This might be getting *too* in the weeds, but it always comes back to “to be professional you need to act like a cishet white man.”

      Maybe men should use the “polite apology” more, not women use it less.

    7. Olivia Oil*

      I think there is a difference between apologizing on behalf of the organization as a way to appease people and preemptively apologizing for no reason. My read of the letter is that both are going on. I’ve worked in a lot of service and client facing roles. If I’m the receiving end of an external complaint (eg someone got the wrong order or something), even if I had nothing to do with it, of course it’s my job to apologize to the customer and do what I can to solve the problem. But in situations where there isn’t conflict, the assistant doesn’t need to invite people to blame her for stuff. I understand it can be a nervous tic but it can make someone seem very insecure.

    8. kittymommy*

      As an executive assistant, yeah, I agree with this. Is it fair? No, not really, but part of the job is unruffling feathers and calming unreasonable (and sometimes “important” people) down and typically that involves placating people with a conciliatory tone even when you KNOW they’re in the wrong. If you’re good at it, and know how to do it in the right way depending upon who you’re talking to, sometime you can get your point across (stop being a jerk) while still letting everyone maintain their egos.

    9. Yorick*

      In a customer service situation with external clients, you definitely should apologize when it’s not your fault – on behalf of the company. If I’m having an issue that shouldn’t be happening, it’s not this help desk person’s fault. But I do want someone to acknowledge that this is happening and that I deserve an apology for it, and this person’s the only one who can.

    10. Mr. Bob Dobalina*

      I have been in companies where it fell upon the assistant to take the blame and ownership in these circumstances – when the Board members were difficult or unprepared or when anything at all technical or administrative or attendance-based went wrong with a Board meeting. That is the culture at some corporations. The executives expect everything to go smoothly and expect every Board member to be accommodated – to the point of coddling and kowtowing. I wouldn’t be surprised if this assistant came from that kind of background/culture/prior boss, where a prior boss held her accountable, even for things not under her control. So I think it is good to set expectations and talk about it. You may be dealing with “learned apologetic-ness” that is spawned from a bad boss or bad work environment where the assistant is the fall guy.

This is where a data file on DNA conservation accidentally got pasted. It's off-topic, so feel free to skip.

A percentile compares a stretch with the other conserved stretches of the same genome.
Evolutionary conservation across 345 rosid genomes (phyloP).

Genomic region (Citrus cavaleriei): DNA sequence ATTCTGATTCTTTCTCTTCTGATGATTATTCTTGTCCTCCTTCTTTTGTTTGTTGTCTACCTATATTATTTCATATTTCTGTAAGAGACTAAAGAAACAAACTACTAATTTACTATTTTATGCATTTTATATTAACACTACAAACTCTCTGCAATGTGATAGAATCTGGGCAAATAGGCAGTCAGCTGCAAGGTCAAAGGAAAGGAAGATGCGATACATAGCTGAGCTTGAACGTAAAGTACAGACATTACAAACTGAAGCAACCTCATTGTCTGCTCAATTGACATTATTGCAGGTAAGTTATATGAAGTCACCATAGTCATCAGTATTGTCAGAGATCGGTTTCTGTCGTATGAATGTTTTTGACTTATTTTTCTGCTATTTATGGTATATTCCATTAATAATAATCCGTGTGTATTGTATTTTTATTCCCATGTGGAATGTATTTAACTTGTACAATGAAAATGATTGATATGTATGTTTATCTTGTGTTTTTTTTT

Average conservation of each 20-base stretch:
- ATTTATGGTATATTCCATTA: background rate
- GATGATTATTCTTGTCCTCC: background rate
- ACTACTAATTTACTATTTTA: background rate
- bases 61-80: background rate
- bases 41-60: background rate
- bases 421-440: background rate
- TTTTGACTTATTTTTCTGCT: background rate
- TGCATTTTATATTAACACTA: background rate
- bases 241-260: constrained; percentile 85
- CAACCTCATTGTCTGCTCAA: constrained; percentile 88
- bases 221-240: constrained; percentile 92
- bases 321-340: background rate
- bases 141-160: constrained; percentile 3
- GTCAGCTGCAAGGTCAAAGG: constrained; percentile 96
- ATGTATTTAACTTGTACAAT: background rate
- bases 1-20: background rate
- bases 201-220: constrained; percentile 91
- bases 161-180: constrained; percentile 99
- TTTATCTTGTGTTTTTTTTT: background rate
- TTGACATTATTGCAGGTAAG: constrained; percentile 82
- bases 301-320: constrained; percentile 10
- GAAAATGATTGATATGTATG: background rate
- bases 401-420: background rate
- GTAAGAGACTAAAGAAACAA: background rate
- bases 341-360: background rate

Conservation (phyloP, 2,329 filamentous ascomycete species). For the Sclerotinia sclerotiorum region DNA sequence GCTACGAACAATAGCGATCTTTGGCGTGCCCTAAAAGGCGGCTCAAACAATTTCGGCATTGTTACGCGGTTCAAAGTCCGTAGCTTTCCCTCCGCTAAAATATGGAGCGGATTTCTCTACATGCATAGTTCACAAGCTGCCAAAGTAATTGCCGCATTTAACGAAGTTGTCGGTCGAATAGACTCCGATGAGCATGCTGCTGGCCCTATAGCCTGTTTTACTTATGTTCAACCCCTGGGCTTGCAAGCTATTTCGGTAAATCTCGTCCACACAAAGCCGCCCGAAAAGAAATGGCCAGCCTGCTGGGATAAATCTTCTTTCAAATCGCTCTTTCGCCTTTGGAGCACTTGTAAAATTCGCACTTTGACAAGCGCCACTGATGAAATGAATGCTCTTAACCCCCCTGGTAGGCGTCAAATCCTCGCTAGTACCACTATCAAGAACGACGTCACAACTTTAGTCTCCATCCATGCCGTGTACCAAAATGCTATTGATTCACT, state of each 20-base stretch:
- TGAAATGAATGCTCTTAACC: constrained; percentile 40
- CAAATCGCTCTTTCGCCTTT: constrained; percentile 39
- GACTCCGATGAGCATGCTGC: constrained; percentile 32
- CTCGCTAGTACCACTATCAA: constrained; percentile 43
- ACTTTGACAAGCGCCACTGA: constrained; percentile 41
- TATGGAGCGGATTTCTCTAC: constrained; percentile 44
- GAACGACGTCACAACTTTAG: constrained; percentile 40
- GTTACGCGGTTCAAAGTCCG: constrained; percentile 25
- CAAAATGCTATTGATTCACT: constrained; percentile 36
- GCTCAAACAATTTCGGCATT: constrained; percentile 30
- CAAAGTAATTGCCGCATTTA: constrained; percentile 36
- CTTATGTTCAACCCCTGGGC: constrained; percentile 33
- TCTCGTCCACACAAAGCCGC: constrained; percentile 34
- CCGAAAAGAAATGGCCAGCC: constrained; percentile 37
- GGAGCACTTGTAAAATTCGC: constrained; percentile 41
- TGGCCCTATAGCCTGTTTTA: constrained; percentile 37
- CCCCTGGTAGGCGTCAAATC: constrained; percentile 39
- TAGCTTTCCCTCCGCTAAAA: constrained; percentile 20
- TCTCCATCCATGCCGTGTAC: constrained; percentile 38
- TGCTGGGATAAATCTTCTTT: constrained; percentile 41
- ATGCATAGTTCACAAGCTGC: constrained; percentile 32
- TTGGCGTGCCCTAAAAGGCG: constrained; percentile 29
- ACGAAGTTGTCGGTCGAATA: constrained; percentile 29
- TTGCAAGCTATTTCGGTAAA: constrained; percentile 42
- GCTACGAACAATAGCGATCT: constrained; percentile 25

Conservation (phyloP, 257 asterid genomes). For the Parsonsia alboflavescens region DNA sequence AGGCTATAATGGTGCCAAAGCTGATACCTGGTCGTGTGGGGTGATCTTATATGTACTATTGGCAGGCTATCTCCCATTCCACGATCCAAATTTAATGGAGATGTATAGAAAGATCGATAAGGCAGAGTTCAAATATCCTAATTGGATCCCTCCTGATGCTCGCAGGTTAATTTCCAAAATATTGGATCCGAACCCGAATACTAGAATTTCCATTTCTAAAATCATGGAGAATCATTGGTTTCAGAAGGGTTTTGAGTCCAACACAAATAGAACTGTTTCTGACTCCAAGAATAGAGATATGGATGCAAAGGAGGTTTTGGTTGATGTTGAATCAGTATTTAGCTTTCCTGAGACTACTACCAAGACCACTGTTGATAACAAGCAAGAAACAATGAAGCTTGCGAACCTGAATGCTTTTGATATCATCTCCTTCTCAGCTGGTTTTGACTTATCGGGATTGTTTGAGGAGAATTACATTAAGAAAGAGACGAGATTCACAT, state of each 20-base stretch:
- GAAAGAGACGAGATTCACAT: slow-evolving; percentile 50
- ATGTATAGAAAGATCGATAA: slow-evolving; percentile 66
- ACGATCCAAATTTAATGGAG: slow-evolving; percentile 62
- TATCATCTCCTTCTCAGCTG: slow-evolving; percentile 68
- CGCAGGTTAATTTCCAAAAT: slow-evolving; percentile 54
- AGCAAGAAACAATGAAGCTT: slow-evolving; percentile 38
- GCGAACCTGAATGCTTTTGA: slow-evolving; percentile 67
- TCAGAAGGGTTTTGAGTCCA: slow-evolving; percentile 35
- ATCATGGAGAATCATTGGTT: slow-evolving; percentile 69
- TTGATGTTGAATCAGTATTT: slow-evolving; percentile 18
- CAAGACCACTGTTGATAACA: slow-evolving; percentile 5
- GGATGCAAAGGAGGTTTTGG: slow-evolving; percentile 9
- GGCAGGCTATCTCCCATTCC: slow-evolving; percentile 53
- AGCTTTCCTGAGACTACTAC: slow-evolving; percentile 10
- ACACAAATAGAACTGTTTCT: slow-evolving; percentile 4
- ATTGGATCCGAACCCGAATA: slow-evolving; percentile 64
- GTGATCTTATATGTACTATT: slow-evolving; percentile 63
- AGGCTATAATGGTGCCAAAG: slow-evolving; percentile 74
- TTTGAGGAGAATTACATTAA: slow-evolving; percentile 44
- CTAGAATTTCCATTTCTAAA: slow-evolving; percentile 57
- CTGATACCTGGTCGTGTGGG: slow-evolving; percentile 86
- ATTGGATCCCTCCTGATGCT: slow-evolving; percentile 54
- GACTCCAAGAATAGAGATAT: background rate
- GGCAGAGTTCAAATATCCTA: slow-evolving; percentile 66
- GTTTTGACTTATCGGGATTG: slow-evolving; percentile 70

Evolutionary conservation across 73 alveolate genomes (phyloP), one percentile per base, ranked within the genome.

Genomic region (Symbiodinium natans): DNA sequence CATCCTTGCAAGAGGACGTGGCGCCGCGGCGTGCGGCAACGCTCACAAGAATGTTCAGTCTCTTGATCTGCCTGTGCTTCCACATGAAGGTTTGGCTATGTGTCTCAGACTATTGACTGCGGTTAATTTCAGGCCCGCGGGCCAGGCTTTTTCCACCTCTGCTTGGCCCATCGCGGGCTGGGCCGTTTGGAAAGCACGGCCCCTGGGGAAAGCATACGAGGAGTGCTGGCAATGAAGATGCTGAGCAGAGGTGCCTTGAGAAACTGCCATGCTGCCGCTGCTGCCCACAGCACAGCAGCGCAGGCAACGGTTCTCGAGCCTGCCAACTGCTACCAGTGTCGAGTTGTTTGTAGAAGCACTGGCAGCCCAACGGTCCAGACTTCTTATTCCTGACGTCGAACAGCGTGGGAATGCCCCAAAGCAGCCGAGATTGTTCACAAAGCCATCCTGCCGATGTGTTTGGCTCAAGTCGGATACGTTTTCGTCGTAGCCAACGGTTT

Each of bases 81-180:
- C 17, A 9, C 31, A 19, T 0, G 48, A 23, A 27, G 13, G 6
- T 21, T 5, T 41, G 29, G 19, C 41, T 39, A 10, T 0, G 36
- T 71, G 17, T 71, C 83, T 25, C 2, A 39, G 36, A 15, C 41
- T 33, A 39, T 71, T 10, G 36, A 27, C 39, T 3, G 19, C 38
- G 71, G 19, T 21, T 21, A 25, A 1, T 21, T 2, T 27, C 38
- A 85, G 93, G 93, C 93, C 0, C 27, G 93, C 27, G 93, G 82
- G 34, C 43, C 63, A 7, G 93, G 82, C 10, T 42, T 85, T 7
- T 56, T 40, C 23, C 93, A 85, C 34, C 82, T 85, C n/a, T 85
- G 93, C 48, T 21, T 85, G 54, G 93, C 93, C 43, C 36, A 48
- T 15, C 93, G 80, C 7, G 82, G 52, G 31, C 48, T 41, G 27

7. Gigi*

    I want the LW to be my boss until the end of time. The validation! The support! The willingness to hold those in power responsible! Swoon! I nominate her for Queen of the Immediate World.

      1. Anonymous Hippo*

        I like the idea of good bosses, but being cynical as I am, I wouldn’t allow nominations where the boss is the letter writer.

      2. Insert Clever Name Here*

        Alison mentioned in the comments to another post a while back that she’s thinking of retiring the “Worst Boss of the Year” competition, and there were several suggestions to replace it with something more positive like “Best Boss” or “Best Resolution.” I guess we’ll see in December 2022 :)

  8. AthenaC*

    Given what you relayed about the Board member’s treatment of your employee, I would bet money that she started over-apologizing as the easiest way to minimize unpleasantness. If you talk to her about the pattern and encourage her to empower herself, she’ll probably need to know that you’ll have her back and stick up for her when being more confident comes back to bite her when someone complains she’s not “deferential enough.”

    Or she might decide it’s not worth the headache and continue her pattern of over-apologizing, and that’s her choice to make.

    1. Cathie from Canada*

      Actually, continually selling ones self short CAN BE a performance issue that needs to be addressed, I think.
      When the assistant apologizes for the missed phone calls, her attitude short circuits her organization’s opportunity to deal with real issues more effectively.
      Maybe, for example, the president could have used this incident to deal with a board member’s abusive behaviour. Or maybe a better organization policy for setting up their meeting links needs to be put into place.
      Instead, based on the belief that it was all the assistant’s fault, her organization ended up spending hundreds of dollars plus a monthly bill to give her a cell phone, which only reinforces the idea that she is supposed to be at the board’s beck and call at all times — and actually, if she is busy at a meeting setting up IT, she can’t be answering random cell phone calls then either.

      1. AnonEMoose*

        I see it more as “the assistant knew that no one was going to tell the board member that they were wrong, and so she came up with a solution to not miss a call like that again, because it will keep this person off her back.” Is it kind of ridiculous? Absolutely. But I think it’s unkind and unfair to say that it’s “her attitude.” I think it’s more likely that it’s the business culture she’s learned to deal with as best she can.

      2. Simply the best*

        I don’t understand this comment. It was the same executive director who says this apology was unnecessary who got the assistant the cell phone. If she wanted to fix the issue in a different way, she could have. Nothing about the assistant’s apology made the ED have to choose “cell phone” as the solution.